St Albans Osteopathy Blog


As with any water sport, drowning is always a concern. Along with this possibility, the faster moving high- wind windsurfing can result in other water related injuries such as aspiration of water and eardrum ruptures. Traumatic injuries make up the majority of windsurfing injuries, although chronic injuries may still occur. Windsurfing, when proper safety equipment is used, is relatively safe, but injuries do occur. Some common injuries associated with windsurfing are ankle sprains, shoulder dislocation, tarsometatarsal fracture-dislocations, and lower back pain.

Most Common Windsurfing Injuries

  • Ankle Sprains: Since the foot is fixed in straps on the board, falls from the board can result in ankle sprains due to violent twisting of the foot. When the ankle is rotated beyond its normal range of motion the ligaments become stretched and torn. This leads to inflammation and swelling in the joint, pain and tenderness over the ligament, and pain with weight bearing. Sprains may occur on either side of the ankle and in a high or low position depending on the rotational direction and movement of the foot.
  • Shoulder dislocation: Holding the rigging while falling may put the shoulder in a weak position and may result in a dislocation. The humerus drops out of its normal position in the shoulder joint, stretching and tearing the ligaments and tendons. If the shoulder remains out of position it can cause long term damage. Subsequent dislocations occur easier due to the stretched ligaments. Most dislocations can be reduced non-surgically, although they do still require osteopathic attention.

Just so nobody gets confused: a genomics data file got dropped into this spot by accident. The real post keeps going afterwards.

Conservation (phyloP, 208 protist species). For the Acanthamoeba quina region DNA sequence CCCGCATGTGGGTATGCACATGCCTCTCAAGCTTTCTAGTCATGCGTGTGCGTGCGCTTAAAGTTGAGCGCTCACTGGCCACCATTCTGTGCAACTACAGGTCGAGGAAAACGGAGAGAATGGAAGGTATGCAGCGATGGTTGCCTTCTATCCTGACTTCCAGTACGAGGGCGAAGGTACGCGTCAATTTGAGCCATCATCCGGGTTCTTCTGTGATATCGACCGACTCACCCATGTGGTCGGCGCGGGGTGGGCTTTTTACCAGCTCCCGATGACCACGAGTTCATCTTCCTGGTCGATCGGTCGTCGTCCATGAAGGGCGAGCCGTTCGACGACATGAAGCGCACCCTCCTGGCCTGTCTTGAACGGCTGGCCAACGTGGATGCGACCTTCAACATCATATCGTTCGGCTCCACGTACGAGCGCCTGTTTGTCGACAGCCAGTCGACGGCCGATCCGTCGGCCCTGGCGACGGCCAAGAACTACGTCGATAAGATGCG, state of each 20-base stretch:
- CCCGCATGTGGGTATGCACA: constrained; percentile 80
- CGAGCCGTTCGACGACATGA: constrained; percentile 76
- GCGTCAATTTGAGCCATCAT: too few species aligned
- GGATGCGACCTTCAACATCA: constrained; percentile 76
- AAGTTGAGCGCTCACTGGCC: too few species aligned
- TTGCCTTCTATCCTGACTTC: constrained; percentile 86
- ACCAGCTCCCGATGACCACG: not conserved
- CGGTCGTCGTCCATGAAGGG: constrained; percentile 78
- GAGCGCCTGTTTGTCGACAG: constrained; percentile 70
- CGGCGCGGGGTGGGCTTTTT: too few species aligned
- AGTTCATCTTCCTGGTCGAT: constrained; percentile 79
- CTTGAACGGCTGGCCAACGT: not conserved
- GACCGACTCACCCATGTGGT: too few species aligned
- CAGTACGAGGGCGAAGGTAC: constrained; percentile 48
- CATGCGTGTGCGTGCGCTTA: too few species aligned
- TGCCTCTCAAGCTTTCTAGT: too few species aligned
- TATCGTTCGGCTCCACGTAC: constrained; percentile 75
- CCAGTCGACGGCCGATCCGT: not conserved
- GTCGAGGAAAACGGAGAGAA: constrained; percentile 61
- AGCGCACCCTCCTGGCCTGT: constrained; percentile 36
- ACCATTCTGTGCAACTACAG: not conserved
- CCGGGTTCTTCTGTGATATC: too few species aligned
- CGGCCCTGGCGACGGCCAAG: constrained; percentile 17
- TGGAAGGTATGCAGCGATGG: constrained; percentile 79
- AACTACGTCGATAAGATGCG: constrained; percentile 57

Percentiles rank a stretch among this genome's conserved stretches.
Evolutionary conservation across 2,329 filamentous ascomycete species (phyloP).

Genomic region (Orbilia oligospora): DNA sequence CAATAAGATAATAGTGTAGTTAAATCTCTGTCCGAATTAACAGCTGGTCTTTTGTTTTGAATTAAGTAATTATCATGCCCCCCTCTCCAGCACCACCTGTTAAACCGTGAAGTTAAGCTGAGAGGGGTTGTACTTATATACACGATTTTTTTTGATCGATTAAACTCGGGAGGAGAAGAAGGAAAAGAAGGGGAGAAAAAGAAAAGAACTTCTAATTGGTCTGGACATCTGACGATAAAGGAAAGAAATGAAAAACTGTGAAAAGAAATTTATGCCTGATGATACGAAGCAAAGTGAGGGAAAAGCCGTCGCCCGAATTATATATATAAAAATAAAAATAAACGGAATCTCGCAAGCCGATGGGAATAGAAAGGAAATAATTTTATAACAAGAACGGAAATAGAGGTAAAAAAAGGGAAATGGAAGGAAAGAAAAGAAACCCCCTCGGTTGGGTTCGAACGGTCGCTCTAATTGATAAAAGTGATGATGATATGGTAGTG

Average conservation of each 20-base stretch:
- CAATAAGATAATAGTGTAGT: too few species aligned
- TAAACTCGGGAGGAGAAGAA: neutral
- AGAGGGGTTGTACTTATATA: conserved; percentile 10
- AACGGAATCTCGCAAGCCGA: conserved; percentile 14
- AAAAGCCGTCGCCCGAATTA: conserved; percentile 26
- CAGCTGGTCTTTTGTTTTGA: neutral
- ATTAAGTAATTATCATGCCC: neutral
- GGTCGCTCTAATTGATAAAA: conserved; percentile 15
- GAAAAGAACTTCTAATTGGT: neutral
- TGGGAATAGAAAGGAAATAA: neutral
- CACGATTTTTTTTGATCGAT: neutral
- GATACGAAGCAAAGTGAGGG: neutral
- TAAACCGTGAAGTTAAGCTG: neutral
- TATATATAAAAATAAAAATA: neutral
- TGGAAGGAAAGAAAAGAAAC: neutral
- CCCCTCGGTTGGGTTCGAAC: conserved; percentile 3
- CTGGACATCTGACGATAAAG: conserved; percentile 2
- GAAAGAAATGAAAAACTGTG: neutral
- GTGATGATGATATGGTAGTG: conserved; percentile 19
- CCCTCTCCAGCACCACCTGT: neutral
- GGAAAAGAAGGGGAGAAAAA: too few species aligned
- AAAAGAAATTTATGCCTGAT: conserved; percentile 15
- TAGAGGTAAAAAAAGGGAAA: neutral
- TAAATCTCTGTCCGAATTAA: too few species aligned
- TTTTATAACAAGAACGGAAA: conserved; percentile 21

• Tarsometatarsal fracture-dislocations. This fracture, or dislocation, occurs when the foot gets caught in the strap on the board and the bones in the mid-foot become dislocated, with possible associated fracture of the metatarsals. Due to the weight bearing set-up of the foot this injury can be very debilitating, reducing the ability of the foot to distribute the weight effectively. Pain, tenderness, swelling, deformity, and inability to bear weight may all accompany this injury.
  • Lower Back Pain: The prolonged lumbar lordosis position assumed by windsurfers as they grip the rigging, especially in low-wind surfing and cruising can lead to chronic lower back pain. The muscles become tight and put stress on the vertebrae they are attached to, causing pain.

Injury Prevention Strategies

  • Use of personal flotation devices and practice swimming in different surf conditions will help prevent drowning and near-drowning injuries.
  • Frequent breaks and changing positions during long periods of windsurfing will help prevent the muscles from becoming tight and causing pain.
  • A good overall conditioning program to strengthen the muscles to protect the joints will also help prevent many of the traumatic injuries.
  • Proper sizing of the equipment for the activity and making sure the foot can release easily from the strap will also prevent some of the lower extremity injuries.
  • A solid overall stretching routine, with extra work for the lower back and hamstrings, will also help the windsurfer avoid many of the injuries incurred during their activity.

3 Windsurfing Stretches

  1. Reaching-up Shoulder Stretch: Place one hand behind your back and then reach up between your shoulder blades.
  2. Rotating Stomach Stretch: Lie face down and bring your hands close to your shoulders. Keep your hips on the ground, look forward and rise up by straightening your arms. The slowly bend one arm and rotate that shoulder  towards the ground.
  3. Kneeling Quad Stretch: Kneel on one foot and the other knee. If needed, hold on to something to keep your balance and then push your hips forward.
May 5th 2019

Philip Bayliss, St Albans Osteopathy, 43 Thames Street, Christchurch 8013 ☎️ 03 356 1353